Besides a resurrection tale that I'll relate to in the second part, this post will be about anti-defense systems of plasmids as an intrinsic part of the seemingly endless arms race between conjugative elements and their hosts. Still, I am not inclined to act as war correspondent, and certainly not at a time when the war in Ukraine has been going on unabated for one year, with no realistic prospect of an end in the near future. What to do? I trust you will accept that I spare you here a reasoning of why I consider the war metaphor that is prevalent in discussions of the conflicts between bacteriophages and plasmids and their bacterial hosts to be inappropriate – and save this for a later occasion. So I will, grudgingly, stick to the common parlance and turn to the "anti‑defense" systems of plasmids.
To explain what these anti‑defense systems of conjugative plasmids are about, I need to dive into how they propagate (no deep dive, just snorkeling). In a donor cell, a conjugative plasmid is usually present at a copy number close to 1 and replicates from its "vegetative origin," oriV, in synchrony with the cell's chromosome. For propagation, it uses a relaxase, TraM, that "nicks" its dsDNA at a site termed oriT (origin of transfer), binds covalently to the 5'-end of the nick, and directs the peeling single strand to the membrane-bound Type IV secretion system (T4SS). The remaining successively single-stranded plasmid is returned to its double-stranded form. I addressed in a previous post, Pictures Considered #55: Conjugation, and some pairing issues, the questions that still exist in understanding the actual conjugation process, the transfer of the single strand into the recipient cell.
What is known, however, is that after being threaded through the cell envelope of the recipient cell (outer membrane, peptidoglycan, inner membrane) the single-stranded plasmid reaches the cytoplasm with the 5'-end first, TraM attached. It serves as a template for lagging-strand synthesis by the replication system of the host cell, analogous to rolling circle replication of single-stranded phage lambda DNA. The restoration of the circular form of the plasmid is carried out by TraM still bound at the 5'-end as a reverse reaction of the "nicking" reaction.
During the temporary single-strand stage, but even more so after "replicative repair" to the double strand, the plasmid DNA is, like "incoming" phage DNA, exposed to all the mechanisms that the recipient cell musters to maintain the integrity of its own genetic material. Among these mechanisms are, and in varying degrees of repertoire completeness in different bacteria, restriction-modification systems (RM), SOS response for RecA activation, and CRISPR-Cas, to mention just the most notorious. In their extensive and expansive travels through Domain Bacteria, plasmids (and bacteriophages) have picked up, tested, and, if useful, kept a variety of genes that allow them to maintain the integrity of their own genome when challenged with the "genome integrity maintenance" of host cells. These are the 'anti-defense systems of plasmids' I wanted to explain, and examples are (mostly) small proteins that block the activity of restriction enzymes, methyltransferases, inhibitors of SOS response induction, and anti-CRISPR proteins (acr).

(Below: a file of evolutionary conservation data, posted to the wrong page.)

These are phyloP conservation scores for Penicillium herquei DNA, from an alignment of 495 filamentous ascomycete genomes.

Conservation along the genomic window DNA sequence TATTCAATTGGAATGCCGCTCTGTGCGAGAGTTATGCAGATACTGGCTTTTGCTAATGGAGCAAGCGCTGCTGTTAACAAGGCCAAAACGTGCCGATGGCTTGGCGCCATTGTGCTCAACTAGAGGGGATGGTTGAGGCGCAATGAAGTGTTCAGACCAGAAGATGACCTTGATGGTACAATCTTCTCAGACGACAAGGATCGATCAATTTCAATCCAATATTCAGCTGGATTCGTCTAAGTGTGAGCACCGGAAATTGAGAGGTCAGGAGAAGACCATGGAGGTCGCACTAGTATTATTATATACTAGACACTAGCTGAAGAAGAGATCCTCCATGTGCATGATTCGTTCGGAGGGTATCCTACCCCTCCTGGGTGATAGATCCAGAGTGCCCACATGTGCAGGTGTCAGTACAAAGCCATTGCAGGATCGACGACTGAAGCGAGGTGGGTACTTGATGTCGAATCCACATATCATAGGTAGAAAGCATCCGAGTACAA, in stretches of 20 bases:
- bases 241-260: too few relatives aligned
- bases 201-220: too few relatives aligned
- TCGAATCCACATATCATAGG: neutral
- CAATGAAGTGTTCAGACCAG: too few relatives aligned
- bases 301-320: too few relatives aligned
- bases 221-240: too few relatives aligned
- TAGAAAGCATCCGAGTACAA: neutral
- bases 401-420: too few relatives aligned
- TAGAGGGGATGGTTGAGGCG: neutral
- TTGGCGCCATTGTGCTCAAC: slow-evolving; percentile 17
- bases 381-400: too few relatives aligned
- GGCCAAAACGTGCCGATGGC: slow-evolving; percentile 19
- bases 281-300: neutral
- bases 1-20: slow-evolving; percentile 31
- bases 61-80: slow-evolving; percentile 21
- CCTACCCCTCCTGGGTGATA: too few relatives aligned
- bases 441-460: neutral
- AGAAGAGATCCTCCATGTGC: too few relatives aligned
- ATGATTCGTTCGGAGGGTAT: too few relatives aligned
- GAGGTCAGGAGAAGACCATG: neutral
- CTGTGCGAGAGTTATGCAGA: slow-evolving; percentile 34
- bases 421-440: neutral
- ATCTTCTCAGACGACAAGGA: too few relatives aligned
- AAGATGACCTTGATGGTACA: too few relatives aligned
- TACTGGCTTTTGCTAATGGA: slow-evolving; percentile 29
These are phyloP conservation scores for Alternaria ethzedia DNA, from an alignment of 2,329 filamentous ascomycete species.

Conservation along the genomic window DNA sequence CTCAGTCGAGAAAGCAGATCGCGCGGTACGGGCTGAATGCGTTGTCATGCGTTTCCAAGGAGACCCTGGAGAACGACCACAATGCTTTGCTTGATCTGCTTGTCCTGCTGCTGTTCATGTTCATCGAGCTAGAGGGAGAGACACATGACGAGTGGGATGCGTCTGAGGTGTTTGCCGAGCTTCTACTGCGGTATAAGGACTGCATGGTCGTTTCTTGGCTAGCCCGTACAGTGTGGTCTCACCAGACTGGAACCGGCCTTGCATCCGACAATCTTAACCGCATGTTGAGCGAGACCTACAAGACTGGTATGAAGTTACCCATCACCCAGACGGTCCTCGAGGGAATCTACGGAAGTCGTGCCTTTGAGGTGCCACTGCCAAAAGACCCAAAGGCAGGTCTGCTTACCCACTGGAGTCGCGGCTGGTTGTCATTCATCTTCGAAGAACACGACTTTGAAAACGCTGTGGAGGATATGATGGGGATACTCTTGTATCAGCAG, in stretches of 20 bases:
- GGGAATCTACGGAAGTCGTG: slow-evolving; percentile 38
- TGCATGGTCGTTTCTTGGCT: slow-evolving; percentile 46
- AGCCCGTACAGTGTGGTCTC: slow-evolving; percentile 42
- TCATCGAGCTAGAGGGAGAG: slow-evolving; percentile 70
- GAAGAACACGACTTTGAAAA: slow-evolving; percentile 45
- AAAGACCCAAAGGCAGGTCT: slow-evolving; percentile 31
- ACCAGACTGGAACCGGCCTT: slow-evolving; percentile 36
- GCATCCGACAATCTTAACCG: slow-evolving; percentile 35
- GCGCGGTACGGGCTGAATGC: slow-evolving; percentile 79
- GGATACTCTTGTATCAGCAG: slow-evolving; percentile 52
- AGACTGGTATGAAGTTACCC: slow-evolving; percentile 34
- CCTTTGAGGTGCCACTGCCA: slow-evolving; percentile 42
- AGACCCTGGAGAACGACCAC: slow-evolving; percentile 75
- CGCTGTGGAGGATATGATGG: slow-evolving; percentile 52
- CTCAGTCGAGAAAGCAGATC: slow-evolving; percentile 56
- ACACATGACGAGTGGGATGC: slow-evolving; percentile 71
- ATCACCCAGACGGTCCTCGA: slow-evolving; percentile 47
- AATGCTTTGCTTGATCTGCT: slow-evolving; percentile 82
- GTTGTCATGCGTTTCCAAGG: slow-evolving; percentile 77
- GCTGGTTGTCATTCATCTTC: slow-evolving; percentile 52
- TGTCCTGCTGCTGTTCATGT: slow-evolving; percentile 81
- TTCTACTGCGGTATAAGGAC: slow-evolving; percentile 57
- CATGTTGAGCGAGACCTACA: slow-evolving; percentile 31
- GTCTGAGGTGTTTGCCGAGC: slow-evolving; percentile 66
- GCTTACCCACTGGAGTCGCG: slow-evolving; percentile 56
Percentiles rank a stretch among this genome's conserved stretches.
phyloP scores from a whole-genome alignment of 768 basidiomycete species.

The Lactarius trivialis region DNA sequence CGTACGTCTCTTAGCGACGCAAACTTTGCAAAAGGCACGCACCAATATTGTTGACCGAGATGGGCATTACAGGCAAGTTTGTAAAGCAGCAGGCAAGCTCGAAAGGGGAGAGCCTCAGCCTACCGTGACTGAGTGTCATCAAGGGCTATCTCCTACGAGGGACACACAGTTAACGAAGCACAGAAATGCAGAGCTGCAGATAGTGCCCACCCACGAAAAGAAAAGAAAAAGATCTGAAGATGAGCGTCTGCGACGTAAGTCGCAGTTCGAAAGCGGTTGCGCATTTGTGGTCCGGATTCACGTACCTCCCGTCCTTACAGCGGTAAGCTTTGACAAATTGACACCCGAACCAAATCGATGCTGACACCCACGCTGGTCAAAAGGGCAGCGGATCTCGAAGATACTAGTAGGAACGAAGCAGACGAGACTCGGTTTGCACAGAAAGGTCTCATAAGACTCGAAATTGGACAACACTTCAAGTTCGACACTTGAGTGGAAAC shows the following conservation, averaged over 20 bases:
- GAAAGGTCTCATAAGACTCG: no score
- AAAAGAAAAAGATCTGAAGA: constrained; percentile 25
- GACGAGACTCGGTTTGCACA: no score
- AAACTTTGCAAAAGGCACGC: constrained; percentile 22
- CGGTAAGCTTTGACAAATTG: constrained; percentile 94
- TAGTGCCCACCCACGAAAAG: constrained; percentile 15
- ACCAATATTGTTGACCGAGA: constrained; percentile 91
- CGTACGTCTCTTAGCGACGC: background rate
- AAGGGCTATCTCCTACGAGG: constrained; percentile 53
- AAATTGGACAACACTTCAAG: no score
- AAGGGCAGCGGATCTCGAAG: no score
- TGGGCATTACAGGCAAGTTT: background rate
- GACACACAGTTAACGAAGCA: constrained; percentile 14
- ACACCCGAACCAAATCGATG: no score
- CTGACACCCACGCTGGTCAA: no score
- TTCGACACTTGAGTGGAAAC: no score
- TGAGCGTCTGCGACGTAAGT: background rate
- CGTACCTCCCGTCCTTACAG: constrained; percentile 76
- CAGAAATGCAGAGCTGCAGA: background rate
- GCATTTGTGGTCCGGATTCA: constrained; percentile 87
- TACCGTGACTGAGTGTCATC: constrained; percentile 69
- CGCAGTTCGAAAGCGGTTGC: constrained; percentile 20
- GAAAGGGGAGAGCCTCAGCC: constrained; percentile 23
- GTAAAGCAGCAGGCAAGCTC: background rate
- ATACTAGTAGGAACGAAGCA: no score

Researchers consistently found a number of anti-defense genes preferentially located in the "leading regions" (~10–15 kb) – the single-stranded DNA with TraM relaxase covalently bound to its 5'-end, which first reaches the cytoplasm of the recipient cell during conjugation – of several well-studied conjugative plasmids, for example the ardA gene encoding an antirestriction protein in E. coli plasmid ColIb-P9 and its homolog ardA in pKM101. In a recent study, published now as a preprint, Samuel & Burstein (2023) explored whether an enrichment of anti-defense genes is also found in the leading regions of other plasmids.
The authors screened the relevant databases (NCBI, EBI) for the genomes/sequences of (1.) conjugative plasmids, (2.) integrative conjugative elements (ICEs), the plasmid equivalent of prophages (chromosomally integrated phage genomes), and (3.) so called "mobilizable plasmids." Such mobilizable plasmids can be transferred by hitchhiking the conjugation machinery of a co‑residing conjugative element and are considered decay products of ICEs that retain the origin of transfer (oriT ) adjacent to a relaxase gene (traM ). They collected altogether 1,554 plasmid sequences, and 17,505 sequences of ICEs and mobilizable plasmids (see here for the distribution of 13,882 non-redundant sequences across the bacterial phyla, 4,613 of which could not be mapped to the tree). They note that their collection is biased because genomes/sequences of human pathogens and their plasmids are vastly over-represented in the databases.